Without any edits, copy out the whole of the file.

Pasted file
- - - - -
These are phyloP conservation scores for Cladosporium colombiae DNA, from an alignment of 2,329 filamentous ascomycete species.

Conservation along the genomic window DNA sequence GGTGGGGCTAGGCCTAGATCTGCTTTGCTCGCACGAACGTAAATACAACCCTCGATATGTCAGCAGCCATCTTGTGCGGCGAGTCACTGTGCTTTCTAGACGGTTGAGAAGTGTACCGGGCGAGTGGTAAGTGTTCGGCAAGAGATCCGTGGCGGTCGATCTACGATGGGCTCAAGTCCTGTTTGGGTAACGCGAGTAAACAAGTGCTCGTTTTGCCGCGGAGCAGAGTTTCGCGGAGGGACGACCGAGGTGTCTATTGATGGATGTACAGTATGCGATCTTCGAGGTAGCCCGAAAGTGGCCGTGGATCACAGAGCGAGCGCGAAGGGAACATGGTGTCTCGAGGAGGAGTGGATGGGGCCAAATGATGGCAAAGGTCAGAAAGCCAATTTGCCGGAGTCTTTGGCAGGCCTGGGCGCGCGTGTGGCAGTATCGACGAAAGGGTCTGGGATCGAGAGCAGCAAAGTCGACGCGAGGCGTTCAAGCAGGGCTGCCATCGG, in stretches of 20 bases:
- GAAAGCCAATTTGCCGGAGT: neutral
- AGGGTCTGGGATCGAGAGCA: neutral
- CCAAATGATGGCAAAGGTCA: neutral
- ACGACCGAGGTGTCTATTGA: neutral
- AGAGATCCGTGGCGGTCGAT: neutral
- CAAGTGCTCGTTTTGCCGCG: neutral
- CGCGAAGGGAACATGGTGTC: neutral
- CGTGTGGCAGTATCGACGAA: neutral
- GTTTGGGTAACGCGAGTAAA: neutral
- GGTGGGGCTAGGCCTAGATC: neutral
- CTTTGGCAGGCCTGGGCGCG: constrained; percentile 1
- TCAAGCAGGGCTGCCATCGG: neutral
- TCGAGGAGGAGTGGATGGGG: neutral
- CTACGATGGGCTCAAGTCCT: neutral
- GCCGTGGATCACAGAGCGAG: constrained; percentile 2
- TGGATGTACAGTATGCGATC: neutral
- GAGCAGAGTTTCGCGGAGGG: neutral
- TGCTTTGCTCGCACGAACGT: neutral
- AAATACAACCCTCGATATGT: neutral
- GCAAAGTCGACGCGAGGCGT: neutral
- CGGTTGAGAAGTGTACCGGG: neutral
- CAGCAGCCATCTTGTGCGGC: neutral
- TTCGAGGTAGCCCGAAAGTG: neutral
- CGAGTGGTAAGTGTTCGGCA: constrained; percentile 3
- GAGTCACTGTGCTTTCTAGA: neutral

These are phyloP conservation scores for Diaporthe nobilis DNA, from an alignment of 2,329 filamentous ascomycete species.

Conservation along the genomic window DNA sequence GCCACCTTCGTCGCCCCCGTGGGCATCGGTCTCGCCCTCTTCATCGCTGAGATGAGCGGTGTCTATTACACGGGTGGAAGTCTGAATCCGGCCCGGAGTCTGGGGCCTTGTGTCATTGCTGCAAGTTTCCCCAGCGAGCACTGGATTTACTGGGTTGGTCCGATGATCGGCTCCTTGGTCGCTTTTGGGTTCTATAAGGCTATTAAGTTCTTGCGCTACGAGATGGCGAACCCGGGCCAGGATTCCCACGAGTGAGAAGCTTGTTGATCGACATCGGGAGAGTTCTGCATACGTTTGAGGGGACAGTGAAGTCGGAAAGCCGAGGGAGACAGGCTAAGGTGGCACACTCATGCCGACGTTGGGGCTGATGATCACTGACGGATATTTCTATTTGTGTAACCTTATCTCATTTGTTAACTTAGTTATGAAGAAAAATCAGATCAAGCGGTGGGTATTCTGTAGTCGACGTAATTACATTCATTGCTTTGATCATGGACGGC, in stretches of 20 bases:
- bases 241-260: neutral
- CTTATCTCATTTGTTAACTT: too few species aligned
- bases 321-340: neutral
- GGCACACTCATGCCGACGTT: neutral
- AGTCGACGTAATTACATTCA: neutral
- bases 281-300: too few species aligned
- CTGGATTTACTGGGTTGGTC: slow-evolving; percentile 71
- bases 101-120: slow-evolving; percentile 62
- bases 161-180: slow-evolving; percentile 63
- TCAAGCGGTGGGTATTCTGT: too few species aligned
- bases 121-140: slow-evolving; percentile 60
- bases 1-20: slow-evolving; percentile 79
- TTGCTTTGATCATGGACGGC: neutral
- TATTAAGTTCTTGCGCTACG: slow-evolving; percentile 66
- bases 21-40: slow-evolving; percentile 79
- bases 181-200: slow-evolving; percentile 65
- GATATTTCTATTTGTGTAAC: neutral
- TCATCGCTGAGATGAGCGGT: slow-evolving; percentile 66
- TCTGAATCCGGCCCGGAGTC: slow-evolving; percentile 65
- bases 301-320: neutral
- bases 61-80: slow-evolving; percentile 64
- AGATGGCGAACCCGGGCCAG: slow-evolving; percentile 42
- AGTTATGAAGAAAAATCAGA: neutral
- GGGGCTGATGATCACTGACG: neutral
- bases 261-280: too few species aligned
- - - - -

These are phyloP conservation scores for Cladosporium colombiae DNA, from an alignment of 2,329 filamentous ascomycete species.

Conservation along the genomic window DNA sequence GGTGGGGCTAGGCCTAGATCTGCTTTGCTCGCACGAACGTAAATACAACCCTCGATATGTCAGCAGCCATCTTGTGCGGCGAGTCACTGTGCTTTCTAGACGGTTGAGAAGTGTACCGGGCGAGTGGTAAGTGTTCGGCAAGAGATCCGTGGCGGTCGATCTACGATGGGCTCAAGTCCTGTTTGGGTAACGCGAGTAAACAAGTGCTCGTTTTGCCGCGGAGCAGAGTTTCGCGGAGGGACGACCGAGGTGTCTATTGATGGATGTACAGTATGCGATCTTCGAGGTAGCCCGAAAGTGGCCGTGGATCACAGAGCGAGCGCGAAGGGAACATGGTGTCTCGAGGAGGAGTGGATGGGGCCAAATGATGGCAAAGGTCAGAAAGCCAATTTGCCGGAGTCTTTGGCAGGCCTGGGCGCGCGTGTGGCAGTATCGACGAAAGGGTCTGGGATCGAGAGCAGCAAAGTCGACGCGAGGCGTTCAAGCAGGGCTGCCATCGG, in stretches of 20 bases:
- GAAAGCCAATTTGCCGGAGT: neutral
- AGGGTCTGGGATCGAGAGCA: neutral
- CCAAATGATGGCAAAGGTCA: neutral
- ACGACCGAGGTGTCTATTGA: neutral
- AGAGATCCGTGGCGGTCGAT: neutral
- CAAGTGCTCGTTTTGCCGCG: neutral
- CGCGAAGGGAACATGGTGTC: neutral
- CGTGTGGCAGTATCGACGAA: neutral
- GTTTGGGTAACGCGAGTAAA: neutral
- GGTGGGGCTAGGCCTAGATC: neutral
- CTTTGGCAGGCCTGGGCGCG: constrained; percentile 1
- TCAAGCAGGGCTGCCATCGG: neutral
- TCGAGGAGGAGTGGATGGGG: neutral
- CTACGATGGGCTCAAGTCCT: neutral
- GCCGTGGATCACAGAGCGAG: constrained; percentile 2
- TGGATGTACAGTATGCGATC: neutral
- GAGCAGAGTTTCGCGGAGGG: neutral
- TGCTTTGCTCGCACGAACGT: neutral
- AAATACAACCCTCGATATGT: neutral
- GCAAAGTCGACGCGAGGCGT: neutral
- CGGTTGAGAAGTGTACCGGG: neutral
- CAGCAGCCATCTTGTGCGGC: neutral
- TTCGAGGTAGCCCGAAAGTG: neutral
- CGAGTGGTAAGTGTTCGGCA: constrained; percentile 3
- GAGTCACTGTGCTTTCTAGA: neutral

These are phyloP conservation scores for Diaporthe nobilis DNA, from an alignment of 2,329 filamentous ascomycete species.

Conservation along the genomic window DNA sequence GCCACCTTCGTCGCCCCCGTGGGCATCGGTCTCGCCCTCTTCATCGCTGAGATGAGCGGTGTCTATTACACGGGTGGAAGTCTGAATCCGGCCCGGAGTCTGGGGCCTTGTGTCATTGCTGCAAGTTTCCCCAGCGAGCACTGGATTTACTGGGTTGGTCCGATGATCGGCTCCTTGGTCGCTTTTGGGTTCTATAAGGCTATTAAGTTCTTGCGCTACGAGATGGCGAACCCGGGCCAGGATTCCCACGAGTGAGAAGCTTGTTGATCGACATCGGGAGAGTTCTGCATACGTTTGAGGGGACAGTGAAGTCGGAAAGCCGAGGGAGACAGGCTAAGGTGGCACACTCATGCCGACGTTGGGGCTGATGATCACTGACGGATATTTCTATTTGTGTAACCTTATCTCATTTGTTAACTTAGTTATGAAGAAAAATCAGATCAAGCGGTGGGTATTCTGTAGTCGACGTAATTACATTCATTGCTTTGATCATGGACGGC, in stretches of 20 bases:
- bases 241-260: neutral
- CTTATCTCATTTGTTAACTT: too few species aligned
- bases 321-340: neutral
- GGCACACTCATGCCGACGTT: neutral
- AGTCGACGTAATTACATTCA: neutral
- bases 281-300: too few species aligned
- CTGGATTTACTGGGTTGGTC: slow-evolving; percentile 71
- bases 101-120: slow-evolving; percentile 62
- bases 161-180: slow-evolving; percentile 63
- TCAAGCGGTGGGTATTCTGT: too few species aligned
- bases 121-140: slow-evolving; percentile 60
- bases 1-20: slow-evolving; percentile 79
- TTGCTTTGATCATGGACGGC: neutral
- TATTAAGTTCTTGCGCTACG: slow-evolving; percentile 66
- bases 21-40: slow-evolving; percentile 79
- bases 181-200: slow-evolving; percentile 65
- GATATTTCTATTTGTGTAAC: neutral
- TCATCGCTGAGATGAGCGGT: slow-evolving; percentile 66
- TCTGAATCCGGCCCGGAGTC: slow-evolving; percentile 65
- bases 301-320: neutral
- bases 61-80: slow-evolving; percentile 64
- AGATGGCGAACCCGGGCCAG: slow-evolving; percentile 42
- AGTTATGAAGAAAAATCAGA: neutral
- GGGGCTGATGATCACTGACG: neutral
- bases 261-280: too few species aligned